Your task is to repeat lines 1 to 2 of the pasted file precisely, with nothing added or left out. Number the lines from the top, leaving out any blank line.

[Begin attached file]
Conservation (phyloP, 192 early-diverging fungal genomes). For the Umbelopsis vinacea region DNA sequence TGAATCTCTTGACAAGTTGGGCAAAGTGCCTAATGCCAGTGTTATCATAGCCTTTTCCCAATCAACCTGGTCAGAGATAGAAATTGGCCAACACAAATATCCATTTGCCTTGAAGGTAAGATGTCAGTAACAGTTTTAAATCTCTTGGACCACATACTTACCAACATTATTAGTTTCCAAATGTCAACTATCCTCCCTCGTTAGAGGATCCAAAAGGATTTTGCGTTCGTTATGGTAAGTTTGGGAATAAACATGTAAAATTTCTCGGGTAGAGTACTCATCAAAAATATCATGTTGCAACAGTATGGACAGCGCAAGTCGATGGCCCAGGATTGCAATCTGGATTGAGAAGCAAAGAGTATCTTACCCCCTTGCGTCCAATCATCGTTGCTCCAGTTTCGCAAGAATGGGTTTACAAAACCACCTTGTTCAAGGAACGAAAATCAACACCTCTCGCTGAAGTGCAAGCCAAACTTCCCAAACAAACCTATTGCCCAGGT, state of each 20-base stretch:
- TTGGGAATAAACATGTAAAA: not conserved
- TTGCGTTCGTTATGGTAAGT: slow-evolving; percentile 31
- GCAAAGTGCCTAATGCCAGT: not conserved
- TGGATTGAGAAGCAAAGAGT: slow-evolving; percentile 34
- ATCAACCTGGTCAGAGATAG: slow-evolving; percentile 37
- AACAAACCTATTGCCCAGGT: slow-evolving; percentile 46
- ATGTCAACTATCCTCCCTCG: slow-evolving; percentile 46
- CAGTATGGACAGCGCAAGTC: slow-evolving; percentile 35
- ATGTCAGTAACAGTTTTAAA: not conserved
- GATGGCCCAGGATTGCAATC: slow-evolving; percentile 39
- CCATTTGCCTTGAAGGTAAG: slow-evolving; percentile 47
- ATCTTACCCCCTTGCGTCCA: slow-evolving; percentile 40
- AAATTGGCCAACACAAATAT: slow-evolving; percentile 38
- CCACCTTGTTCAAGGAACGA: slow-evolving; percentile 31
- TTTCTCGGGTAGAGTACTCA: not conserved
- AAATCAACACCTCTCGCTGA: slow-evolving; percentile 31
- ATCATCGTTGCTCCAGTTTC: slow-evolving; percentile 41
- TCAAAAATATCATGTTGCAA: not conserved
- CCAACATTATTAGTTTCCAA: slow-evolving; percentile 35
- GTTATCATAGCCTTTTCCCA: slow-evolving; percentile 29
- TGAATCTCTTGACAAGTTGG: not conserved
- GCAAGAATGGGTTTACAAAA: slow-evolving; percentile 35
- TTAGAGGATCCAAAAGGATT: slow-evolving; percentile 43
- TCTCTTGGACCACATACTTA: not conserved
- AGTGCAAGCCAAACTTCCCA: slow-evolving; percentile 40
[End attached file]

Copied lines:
Conservation (phyloP, 192 early-diverging fungal genomes). For the Umbelopsis vinacea region DNA sequence TGAATCTCTTGACAAGTTGGGCAAAGTGCCTAATGCCAGTGTTATCATAGCCTTTTCCCAATCAACCTGGTCAGAGATAGAAATTGGCCAACACAAATATCCATTTGCCTTGAAGGTAAGATGTCAGTAACAGTTTTAAATCTCTTGGACCACATACTTACCAACATTATTAGTTTCCAAATGTCAACTATCCTCCCTCGTTAGAGGATCCAAAAGGATTTTGCGTTCGTTATGGTAAGTTTGGGAATAAACATGTAAAATTTCTCGGGTAGAGTACTCATCAAAAATATCATGTTGCAACAGTATGGACAGCGCAAGTCGATGGCCCAGGATTGCAATCTGGATTGAGAAGCAAAGAGTATCTTACCCCCTTGCGTCCAATCATCGTTGCTCCAGTTTCGCAAGAATGGGTTTACAAAACCACCTTGTTCAAGGAACGAAAATCAACACCTCTCGCTGAAGTGCAAGCCAAACTTCCCAAACAAACCTATTGCCCAGGT, state of each 20-base stretch:
- TTGGGAATAAACATGTAAAA: not conserved